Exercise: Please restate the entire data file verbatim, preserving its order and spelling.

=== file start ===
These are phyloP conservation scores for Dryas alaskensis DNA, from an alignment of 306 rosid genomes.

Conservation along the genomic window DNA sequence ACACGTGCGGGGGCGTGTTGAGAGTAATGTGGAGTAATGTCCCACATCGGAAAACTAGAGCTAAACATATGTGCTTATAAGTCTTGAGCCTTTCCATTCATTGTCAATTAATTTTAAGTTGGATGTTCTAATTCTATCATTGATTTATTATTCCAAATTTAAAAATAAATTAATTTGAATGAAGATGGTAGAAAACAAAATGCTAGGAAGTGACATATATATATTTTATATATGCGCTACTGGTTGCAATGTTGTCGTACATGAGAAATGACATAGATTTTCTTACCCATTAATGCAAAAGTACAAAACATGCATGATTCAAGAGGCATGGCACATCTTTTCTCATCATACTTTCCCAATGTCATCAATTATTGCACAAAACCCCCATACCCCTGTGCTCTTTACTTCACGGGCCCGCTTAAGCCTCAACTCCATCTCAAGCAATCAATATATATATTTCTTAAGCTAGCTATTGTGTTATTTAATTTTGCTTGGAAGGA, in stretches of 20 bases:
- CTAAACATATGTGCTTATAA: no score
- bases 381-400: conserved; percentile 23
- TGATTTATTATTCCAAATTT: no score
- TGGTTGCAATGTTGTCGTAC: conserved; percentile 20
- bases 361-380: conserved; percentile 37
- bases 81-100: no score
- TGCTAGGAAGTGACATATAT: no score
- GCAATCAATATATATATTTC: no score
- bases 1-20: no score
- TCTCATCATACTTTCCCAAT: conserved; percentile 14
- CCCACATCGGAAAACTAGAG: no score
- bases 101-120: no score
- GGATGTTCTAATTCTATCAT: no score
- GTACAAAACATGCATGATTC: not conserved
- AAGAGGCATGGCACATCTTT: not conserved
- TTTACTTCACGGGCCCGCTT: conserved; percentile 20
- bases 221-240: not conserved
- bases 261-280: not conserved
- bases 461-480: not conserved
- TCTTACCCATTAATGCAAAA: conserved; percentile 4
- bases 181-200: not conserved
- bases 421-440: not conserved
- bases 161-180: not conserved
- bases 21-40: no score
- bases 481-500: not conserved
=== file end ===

These are phyloP conservation scores for Dryas alaskensis DNA, from an alignment of 306 rosid genomes.

Conservation along the genomic window DNA sequence ACACGTGCGGGGGCGTGTTGAGAGTAATGTGGAGTAATGTCCCACATCGGAAAACTAGAGCTAAACATATGTGCTTATAAGTCTTGAGCCTTTCCATTCATTGTCAATTAATTTTAAGTTGGATGTTCTAATTCTATCATTGATTTATTATTCCAAATTTAAAAATAAATTAATTTGAATGAAGATGGTAGAAAACAAAATGCTAGGAAGTGACATATATATATTTTATATATGCGCTACTGGTTGCAATGTTGTCGTACATGAGAAATGACATAGATTTTCTTACCCATTAATGCAAAAGTACAAAACATGCATGATTCAAGAGGCATGGCACATCTTTTCTCATCATACTTTCCCAATGTCATCAATTATTGCACAAAACCCCCATACCCCTGTGCTCTTTACTTCACGGGCCCGCTTAAGCCTCAACTCCATCTCAAGCAATCAATATATATATTTCTTAAGCTAGCTATTGTGTTATTTAATTTTGCTTGGAAGGA, in stretches of 20 bases:
- CTAAACATATGTGCTTATAA: no score
- bases 381-400: conserved; percentile 23
- TGATTTATTATTCCAAATTT: no score
- TGGTTGCAATGTTGTCGTAC: conserved; percentile 20
- bases 361-380: conserved; percentile 37
- bases 81-100: no score
- TGCTAGGAAGTGACATATAT: no score
- GCAATCAATATATATATTTC: no score
- bases 1-20: no score
- TCTCATCATACTTTCCCAAT: conserved; percentile 14
- CCCACATCGGAAAACTAGAG: no score
- bases 101-120: no score
- GGATGTTCTAATTCTATCAT: no score
- GTACAAAACATGCATGATTC: not conserved
- AAGAGGCATGGCACATCTTT: not conserved
- TTTACTTCACGGGCCCGCTT: conserved; percentile 20
- bases 221-240: not conserved
- bases 261-280: not conserved
- bases 461-480: not conserved
- TCTTACCCATTAATGCAAAA: conserved; percentile 4
- bases 181-200: not conserved
- bases 421-440: not conserved
- bases 161-180: not conserved
- bases 21-40: no score
- bases 481-500: not conserved